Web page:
“For one genomic analysis you need to code different programs to do different things, so there are always several tasks with their own dependencies,” explains Di Tommaso. “With Nextflow, you bring together the tasks you want, even those with different binaries, dependencies, and other factors, and build a Docker image for each task. Nextflow knows how to parallelize the workflow, how to switch the images off and on, and how to distribute the containers across the nodes or blades or cloud instances without doing much.”
Overall, the CRG team sees a bright future for containers, but Di Tommaso says that Docker might not be the container solution of choice. Projects such as Shifter, which was developed at NERSC, are more tuned to the needs of MPI and HPC applications. Still, finding Docker early and working with the Univa Grid Engine framework allowed CRG to solve its pipeline problems before they compounded. The goal, Di Tommaso says, will be to have everything containerized at CRG for greater collaboration and reproducibility, which means it would be useful if other centers worked toward similar ends.
Right now, the Nextflow engine is still in limited use at CRG because of security concerns about Docker images. Further, since the team is still using Docker 1.0, it is still experimental but Di Tommaso and his team are working to bolster the software and its use at the center. According to internal benchmark tests, wrapping code in Docker containers rather than submitting them in bare metal fashion to the cluster adds about a 4 percent overhead for the genomics codes at CRG – a performance hit that many HPC shops would be willing to take given the advantages of simplifying software distribution and automating complex application workflows.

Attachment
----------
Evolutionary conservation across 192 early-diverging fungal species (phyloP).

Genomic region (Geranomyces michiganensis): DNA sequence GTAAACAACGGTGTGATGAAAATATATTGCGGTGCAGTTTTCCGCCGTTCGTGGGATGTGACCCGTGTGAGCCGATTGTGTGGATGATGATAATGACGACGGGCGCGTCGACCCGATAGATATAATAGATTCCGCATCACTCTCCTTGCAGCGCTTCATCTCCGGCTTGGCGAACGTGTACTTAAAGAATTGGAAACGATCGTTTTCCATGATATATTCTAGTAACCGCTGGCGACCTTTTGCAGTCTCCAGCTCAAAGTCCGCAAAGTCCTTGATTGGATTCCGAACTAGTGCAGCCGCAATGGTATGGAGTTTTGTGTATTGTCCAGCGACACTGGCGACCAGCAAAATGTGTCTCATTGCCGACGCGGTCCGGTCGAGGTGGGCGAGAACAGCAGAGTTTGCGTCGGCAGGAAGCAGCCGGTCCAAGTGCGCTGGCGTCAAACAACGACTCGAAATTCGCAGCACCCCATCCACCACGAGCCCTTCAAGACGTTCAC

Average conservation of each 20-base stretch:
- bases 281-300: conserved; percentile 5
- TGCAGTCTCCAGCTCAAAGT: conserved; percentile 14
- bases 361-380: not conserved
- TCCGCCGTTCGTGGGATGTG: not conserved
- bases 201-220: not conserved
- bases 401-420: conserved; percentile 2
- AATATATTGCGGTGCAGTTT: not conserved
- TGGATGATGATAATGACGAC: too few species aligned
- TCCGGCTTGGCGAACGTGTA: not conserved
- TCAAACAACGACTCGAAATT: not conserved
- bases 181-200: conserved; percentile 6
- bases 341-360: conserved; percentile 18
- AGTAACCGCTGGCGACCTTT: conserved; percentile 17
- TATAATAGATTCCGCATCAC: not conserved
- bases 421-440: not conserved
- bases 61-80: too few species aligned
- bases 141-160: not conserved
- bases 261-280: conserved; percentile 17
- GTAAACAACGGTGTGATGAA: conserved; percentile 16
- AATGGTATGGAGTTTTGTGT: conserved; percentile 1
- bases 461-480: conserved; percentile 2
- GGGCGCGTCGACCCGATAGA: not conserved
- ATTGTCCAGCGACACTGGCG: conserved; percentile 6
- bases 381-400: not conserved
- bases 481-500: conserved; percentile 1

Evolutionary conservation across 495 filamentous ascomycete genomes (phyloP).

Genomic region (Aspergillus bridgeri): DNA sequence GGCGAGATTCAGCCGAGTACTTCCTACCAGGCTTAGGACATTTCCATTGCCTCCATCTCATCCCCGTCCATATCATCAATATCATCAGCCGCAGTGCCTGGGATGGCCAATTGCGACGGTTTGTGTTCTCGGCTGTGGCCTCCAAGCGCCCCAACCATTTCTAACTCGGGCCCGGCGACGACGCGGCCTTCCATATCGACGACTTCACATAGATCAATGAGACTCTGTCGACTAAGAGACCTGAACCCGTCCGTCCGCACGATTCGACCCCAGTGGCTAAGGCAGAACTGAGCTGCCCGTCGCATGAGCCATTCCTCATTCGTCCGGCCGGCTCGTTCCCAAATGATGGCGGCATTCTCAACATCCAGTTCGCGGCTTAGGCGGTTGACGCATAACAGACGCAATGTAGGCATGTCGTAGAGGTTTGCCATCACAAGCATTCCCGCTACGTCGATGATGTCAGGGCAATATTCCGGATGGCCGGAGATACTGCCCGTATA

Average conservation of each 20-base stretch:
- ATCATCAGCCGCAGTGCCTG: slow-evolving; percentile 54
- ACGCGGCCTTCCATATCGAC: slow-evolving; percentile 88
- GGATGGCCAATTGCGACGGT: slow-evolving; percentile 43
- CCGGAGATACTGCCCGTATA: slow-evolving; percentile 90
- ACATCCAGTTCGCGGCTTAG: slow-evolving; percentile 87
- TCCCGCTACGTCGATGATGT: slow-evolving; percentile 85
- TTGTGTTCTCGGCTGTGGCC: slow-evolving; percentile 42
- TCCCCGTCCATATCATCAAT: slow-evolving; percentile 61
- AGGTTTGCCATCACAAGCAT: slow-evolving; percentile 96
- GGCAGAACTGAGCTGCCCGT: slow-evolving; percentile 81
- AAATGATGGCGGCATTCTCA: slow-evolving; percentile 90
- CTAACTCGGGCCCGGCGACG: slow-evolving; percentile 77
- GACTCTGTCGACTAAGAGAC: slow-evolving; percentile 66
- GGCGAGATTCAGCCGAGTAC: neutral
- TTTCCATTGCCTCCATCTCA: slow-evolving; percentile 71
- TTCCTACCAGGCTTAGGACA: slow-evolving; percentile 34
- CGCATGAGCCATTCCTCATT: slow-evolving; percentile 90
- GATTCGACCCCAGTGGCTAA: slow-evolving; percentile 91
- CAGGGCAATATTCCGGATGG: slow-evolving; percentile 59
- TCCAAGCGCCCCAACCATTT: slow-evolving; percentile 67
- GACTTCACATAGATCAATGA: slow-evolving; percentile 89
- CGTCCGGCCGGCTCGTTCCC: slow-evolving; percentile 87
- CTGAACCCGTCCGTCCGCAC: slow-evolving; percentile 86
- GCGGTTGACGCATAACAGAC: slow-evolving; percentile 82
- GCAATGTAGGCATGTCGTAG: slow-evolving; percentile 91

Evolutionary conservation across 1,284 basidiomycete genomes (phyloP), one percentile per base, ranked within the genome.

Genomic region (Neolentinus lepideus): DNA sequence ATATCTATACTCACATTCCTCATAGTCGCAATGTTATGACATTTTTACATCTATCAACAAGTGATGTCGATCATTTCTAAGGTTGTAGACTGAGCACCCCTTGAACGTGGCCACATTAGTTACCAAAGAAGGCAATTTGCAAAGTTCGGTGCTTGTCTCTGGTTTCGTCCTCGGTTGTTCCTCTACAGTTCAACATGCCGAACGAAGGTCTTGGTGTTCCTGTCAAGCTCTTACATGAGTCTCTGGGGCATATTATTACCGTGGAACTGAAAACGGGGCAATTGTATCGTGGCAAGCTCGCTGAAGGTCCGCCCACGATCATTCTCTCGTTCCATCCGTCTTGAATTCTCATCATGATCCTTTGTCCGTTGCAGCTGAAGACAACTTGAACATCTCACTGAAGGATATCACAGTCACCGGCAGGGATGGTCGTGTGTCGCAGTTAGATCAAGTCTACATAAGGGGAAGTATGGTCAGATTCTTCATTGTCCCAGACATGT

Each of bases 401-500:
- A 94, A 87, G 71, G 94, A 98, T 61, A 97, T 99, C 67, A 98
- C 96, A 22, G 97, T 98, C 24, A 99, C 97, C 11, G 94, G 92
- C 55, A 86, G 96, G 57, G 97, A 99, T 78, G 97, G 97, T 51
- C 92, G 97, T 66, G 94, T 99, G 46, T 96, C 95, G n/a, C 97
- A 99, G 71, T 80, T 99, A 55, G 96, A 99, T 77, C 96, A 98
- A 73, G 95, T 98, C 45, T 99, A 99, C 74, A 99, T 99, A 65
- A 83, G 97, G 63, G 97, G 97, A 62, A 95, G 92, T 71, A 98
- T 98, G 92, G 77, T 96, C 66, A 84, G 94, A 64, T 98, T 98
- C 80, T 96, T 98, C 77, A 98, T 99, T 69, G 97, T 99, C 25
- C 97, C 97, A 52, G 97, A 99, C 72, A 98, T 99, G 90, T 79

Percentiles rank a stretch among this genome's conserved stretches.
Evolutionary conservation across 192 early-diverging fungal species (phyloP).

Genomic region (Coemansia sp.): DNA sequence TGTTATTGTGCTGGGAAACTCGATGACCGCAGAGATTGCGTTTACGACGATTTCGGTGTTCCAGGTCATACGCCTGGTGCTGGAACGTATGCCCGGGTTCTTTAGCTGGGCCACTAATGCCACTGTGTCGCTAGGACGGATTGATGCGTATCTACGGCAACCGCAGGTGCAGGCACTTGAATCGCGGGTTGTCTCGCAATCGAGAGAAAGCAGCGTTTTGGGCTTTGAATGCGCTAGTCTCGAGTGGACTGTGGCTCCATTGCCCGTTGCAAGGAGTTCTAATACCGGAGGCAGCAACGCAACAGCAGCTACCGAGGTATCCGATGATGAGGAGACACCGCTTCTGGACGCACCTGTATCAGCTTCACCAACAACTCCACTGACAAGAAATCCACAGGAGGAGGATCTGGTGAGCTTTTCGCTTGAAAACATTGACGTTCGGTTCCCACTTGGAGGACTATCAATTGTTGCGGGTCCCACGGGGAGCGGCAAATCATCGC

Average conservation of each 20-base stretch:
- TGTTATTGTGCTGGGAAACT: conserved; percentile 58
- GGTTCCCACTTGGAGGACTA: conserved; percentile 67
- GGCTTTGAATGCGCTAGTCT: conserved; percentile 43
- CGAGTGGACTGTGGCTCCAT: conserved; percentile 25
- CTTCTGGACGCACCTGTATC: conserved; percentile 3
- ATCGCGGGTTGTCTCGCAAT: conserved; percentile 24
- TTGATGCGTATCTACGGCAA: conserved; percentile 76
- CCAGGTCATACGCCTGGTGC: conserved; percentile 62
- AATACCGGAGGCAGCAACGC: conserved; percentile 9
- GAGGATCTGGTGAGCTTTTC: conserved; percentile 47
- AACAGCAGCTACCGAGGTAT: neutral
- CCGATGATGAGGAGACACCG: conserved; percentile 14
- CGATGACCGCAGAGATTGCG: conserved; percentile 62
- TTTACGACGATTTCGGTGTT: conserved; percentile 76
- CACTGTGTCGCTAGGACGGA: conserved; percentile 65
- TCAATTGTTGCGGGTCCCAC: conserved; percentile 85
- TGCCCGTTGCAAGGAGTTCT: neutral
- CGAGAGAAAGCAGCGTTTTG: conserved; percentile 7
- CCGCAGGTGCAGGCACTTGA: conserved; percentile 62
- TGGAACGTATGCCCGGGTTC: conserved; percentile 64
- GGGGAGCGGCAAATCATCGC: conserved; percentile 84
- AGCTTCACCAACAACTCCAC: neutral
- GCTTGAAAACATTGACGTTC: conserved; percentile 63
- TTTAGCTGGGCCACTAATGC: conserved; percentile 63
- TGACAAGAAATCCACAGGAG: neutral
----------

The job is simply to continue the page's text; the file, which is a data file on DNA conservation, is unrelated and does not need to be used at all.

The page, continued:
Maria Chatzou, a bioinformatics engineer at CRG, says that the combination of Grid Engine, Docker, and Nextflow has been transformational for the research institution.
In the old days, Chatzou explains, researchers running genomics code pushed out a pipeline by hand, manually setting up the software images, keeping track of all of the software releases, and then had to constantly check to see what had failed and what had run. Now, the software is put in containers, Nextflow automates when each part of the genomics processing chain is fired up and shut down – and what versions of the software are used – and Grid Engine grabs that software and schedules it on the CRG cluster to provide efficient running of all jobs submitted by researchers. And instead of managing different parts of the workflow by hand, it is all automated as a single workflow, and that makes the overall genomics pipeline – stepping through the processes, not the application runtimes – anywhere from 10X to 20X faster.
“It is changing our lives – the impact it’s having on our work is amazing,” says Chatzou. “I am speaking to that as a developer on this and also as a user. I have many different genomic pipelines I need to run, with different programs popping out every time. This stack lets me wrap everything up. In combination with Nextflow, which is the framework to ship things around without having your main code buried in it, it changes everything. You set it and forget it.”
For those interested in the NextFlow, Docker combination with Univa Grid Engine base, there is a detailed benchmark report available here.